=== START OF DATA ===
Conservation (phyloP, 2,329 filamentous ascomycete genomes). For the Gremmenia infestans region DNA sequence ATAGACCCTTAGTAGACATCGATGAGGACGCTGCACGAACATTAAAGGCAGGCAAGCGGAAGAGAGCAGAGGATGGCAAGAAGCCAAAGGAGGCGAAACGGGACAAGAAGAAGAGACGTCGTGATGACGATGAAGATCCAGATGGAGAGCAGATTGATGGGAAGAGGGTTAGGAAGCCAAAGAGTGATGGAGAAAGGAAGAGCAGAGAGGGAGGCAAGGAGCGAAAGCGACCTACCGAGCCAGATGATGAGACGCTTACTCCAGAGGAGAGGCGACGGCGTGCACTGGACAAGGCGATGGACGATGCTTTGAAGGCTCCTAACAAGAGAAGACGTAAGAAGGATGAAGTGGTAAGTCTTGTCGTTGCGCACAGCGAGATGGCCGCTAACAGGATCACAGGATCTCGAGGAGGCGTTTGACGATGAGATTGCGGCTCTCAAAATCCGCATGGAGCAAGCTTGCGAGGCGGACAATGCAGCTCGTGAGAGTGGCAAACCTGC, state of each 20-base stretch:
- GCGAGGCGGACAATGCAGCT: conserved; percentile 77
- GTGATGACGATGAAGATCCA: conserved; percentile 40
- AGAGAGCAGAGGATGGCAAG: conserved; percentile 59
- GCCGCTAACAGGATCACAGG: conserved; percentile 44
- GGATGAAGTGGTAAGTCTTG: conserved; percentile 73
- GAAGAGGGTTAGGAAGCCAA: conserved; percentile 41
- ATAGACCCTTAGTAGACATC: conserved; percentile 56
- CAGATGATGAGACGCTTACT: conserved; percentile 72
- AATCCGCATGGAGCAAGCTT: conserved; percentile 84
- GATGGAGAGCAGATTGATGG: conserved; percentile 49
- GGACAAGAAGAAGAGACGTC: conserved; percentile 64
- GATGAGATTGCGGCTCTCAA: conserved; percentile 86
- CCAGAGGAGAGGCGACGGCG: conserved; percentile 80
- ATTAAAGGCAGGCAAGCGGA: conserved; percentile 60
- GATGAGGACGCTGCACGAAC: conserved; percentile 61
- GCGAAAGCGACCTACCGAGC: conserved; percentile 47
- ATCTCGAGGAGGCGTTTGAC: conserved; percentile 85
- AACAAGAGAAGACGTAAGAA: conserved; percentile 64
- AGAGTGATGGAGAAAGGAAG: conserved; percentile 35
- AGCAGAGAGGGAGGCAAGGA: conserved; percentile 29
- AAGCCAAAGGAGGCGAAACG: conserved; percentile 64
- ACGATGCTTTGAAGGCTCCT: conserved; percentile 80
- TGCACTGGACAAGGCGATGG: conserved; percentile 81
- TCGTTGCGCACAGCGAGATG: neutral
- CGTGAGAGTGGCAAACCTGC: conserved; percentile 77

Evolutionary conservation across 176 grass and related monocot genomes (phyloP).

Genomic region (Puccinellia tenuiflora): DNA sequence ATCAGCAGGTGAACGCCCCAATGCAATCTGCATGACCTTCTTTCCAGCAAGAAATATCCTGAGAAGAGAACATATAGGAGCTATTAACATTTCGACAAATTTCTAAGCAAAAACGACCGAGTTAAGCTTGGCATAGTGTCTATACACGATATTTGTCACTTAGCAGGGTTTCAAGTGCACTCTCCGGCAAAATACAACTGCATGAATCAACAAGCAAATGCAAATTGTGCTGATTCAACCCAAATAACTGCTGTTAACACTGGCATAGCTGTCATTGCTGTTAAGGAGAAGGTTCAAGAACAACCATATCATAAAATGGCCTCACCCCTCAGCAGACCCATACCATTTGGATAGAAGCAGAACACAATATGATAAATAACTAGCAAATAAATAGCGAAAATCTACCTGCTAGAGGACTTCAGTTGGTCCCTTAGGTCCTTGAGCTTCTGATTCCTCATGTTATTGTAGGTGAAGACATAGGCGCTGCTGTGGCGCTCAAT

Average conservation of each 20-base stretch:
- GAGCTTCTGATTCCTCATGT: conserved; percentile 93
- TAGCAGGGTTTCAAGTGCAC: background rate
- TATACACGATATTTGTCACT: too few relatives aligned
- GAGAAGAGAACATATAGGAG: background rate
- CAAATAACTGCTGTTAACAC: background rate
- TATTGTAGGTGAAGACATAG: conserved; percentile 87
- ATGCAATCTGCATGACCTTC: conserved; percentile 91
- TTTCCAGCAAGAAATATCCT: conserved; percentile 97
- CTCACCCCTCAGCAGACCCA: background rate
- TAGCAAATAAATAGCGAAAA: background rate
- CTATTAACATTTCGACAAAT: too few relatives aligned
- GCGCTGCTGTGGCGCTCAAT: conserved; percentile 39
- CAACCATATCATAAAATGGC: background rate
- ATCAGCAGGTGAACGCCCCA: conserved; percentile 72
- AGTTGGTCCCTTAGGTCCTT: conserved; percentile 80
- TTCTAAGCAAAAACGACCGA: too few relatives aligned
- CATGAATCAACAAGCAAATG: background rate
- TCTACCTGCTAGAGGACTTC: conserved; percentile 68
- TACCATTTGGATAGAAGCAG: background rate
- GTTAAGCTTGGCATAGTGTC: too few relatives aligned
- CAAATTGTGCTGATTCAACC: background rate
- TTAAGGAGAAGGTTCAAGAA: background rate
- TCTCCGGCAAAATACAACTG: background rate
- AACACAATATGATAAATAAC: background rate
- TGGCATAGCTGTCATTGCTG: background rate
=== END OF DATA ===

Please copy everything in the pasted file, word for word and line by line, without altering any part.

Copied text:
Conservation (phyloP, 2,329 filamentous ascomycete genomes). For the Gremmenia infestans region DNA sequence ATAGACCCTTAGTAGACATCGATGAGGACGCTGCACGAACATTAAAGGCAGGCAAGCGGAAGAGAGCAGAGGATGGCAAGAAGCCAAAGGAGGCGAAACGGGACAAGAAGAAGAGACGTCGTGATGACGATGAAGATCCAGATGGAGAGCAGATTGATGGGAAGAGGGTTAGGAAGCCAAAGAGTGATGGAGAAAGGAAGAGCAGAGAGGGAGGCAAGGAGCGAAAGCGACCTACCGAGCCAGATGATGAGACGCTTACTCCAGAGGAGAGGCGACGGCGTGCACTGGACAAGGCGATGGACGATGCTTTGAAGGCTCCTAACAAGAGAAGACGTAAGAAGGATGAAGTGGTAAGTCTTGTCGTTGCGCACAGCGAGATGGCCGCTAACAGGATCACAGGATCTCGAGGAGGCGTTTGACGATGAGATTGCGGCTCTCAAAATCCGCATGGAGCAAGCTTGCGAGGCGGACAATGCAGCTCGTGAGAGTGGCAAACCTGC, state of each 20-base stretch:
- GCGAGGCGGACAATGCAGCT: conserved; percentile 77
- GTGATGACGATGAAGATCCA: conserved; percentile 40
- AGAGAGCAGAGGATGGCAAG: conserved; percentile 59
- GCCGCTAACAGGATCACAGG: conserved; percentile 44
- GGATGAAGTGGTAAGTCTTG: conserved; percentile 73
- GAAGAGGGTTAGGAAGCCAA: conserved; percentile 41
- ATAGACCCTTAGTAGACATC: conserved; percentile 56
- CAGATGATGAGACGCTTACT: conserved; percentile 72
- AATCCGCATGGAGCAAGCTT: conserved; percentile 84
- GATGGAGAGCAGATTGATGG: conserved; percentile 49
- GGACAAGAAGAAGAGACGTC: conserved; percentile 64
- GATGAGATTGCGGCTCTCAA: conserved; percentile 86
- CCAGAGGAGAGGCGACGGCG: conserved; percentile 80
- ATTAAAGGCAGGCAAGCGGA: conserved; percentile 60
- GATGAGGACGCTGCACGAAC: conserved; percentile 61
- GCGAAAGCGACCTACCGAGC: conserved; percentile 47
- ATCTCGAGGAGGCGTTTGAC: conserved; percentile 85
- AACAAGAGAAGACGTAAGAA: conserved; percentile 64
- AGAGTGATGGAGAAAGGAAG: conserved; percentile 35
- AGCAGAGAGGGAGGCAAGGA: conserved; percentile 29
- AAGCCAAAGGAGGCGAAACG: conserved; percentile 64
- ACGATGCTTTGAAGGCTCCT: conserved; percentile 80
- TGCACTGGACAAGGCGATGG: conserved; percentile 81
- TCGTTGCGCACAGCGAGATG: neutral
- CGTGAGAGTGGCAAACCTGC: conserved; percentile 77

Evolutionary conservation across 176 grass and related monocot genomes (phyloP).

Genomic region (Puccinellia tenuiflora): DNA sequence ATCAGCAGGTGAACGCCCCAATGCAATCTGCATGACCTTCTTTCCAGCAAGAAATATCCTGAGAAGAGAACATATAGGAGCTATTAACATTTCGACAAATTTCTAAGCAAAAACGACCGAGTTAAGCTTGGCATAGTGTCTATACACGATATTTGTCACTTAGCAGGGTTTCAAGTGCACTCTCCGGCAAAATACAACTGCATGAATCAACAAGCAAATGCAAATTGTGCTGATTCAACCCAAATAACTGCTGTTAACACTGGCATAGCTGTCATTGCTGTTAAGGAGAAGGTTCAAGAACAACCATATCATAAAATGGCCTCACCCCTCAGCAGACCCATACCATTTGGATAGAAGCAGAACACAATATGATAAATAACTAGCAAATAAATAGCGAAAATCTACCTGCTAGAGGACTTCAGTTGGTCCCTTAGGTCCTTGAGCTTCTGATTCCTCATGTTATTGTAGGTGAAGACATAGGCGCTGCTGTGGCGCTCAAT

Average conservation of each 20-base stretch:
- GAGCTTCTGATTCCTCATGT: conserved; percentile 93
- TAGCAGGGTTTCAAGTGCAC: background rate
- TATACACGATATTTGTCACT: too few relatives aligned
- GAGAAGAGAACATATAGGAG: background rate
- CAAATAACTGCTGTTAACAC: background rate
- TATTGTAGGTGAAGACATAG: conserved; percentile 87
- ATGCAATCTGCATGACCTTC: conserved; percentile 91
- TTTCCAGCAAGAAATATCCT: conserved; percentile 97
- CTCACCCCTCAGCAGACCCA: background rate
- TAGCAAATAAATAGCGAAAA: background rate
- CTATTAACATTTCGACAAAT: too few relatives aligned
- GCGCTGCTGTGGCGCTCAAT: conserved; percentile 39
- CAACCATATCATAAAATGGC: background rate
- ATCAGCAGGTGAACGCCCCA: conserved; percentile 72
- AGTTGGTCCCTTAGGTCCTT: conserved; percentile 80
- TTCTAAGCAAAAACGACCGA: too few relatives aligned
- CATGAATCAACAAGCAAATG: background rate
- TCTACCTGCTAGAGGACTTC: conserved; percentile 68
- TACCATTTGGATAGAAGCAG: background rate
- GTTAAGCTTGGCATAGTGTC: too few relatives aligned
- CAAATTGTGCTGATTCAACC: background rate
- TTAAGGAGAAGGTTCAAGAA: background rate
- TCTCCGGCAAAATACAACTG: background rate
- AACACAATATGATAAATAAC: background rate
- TGGCATAGCTGTCATTGCTG: background rate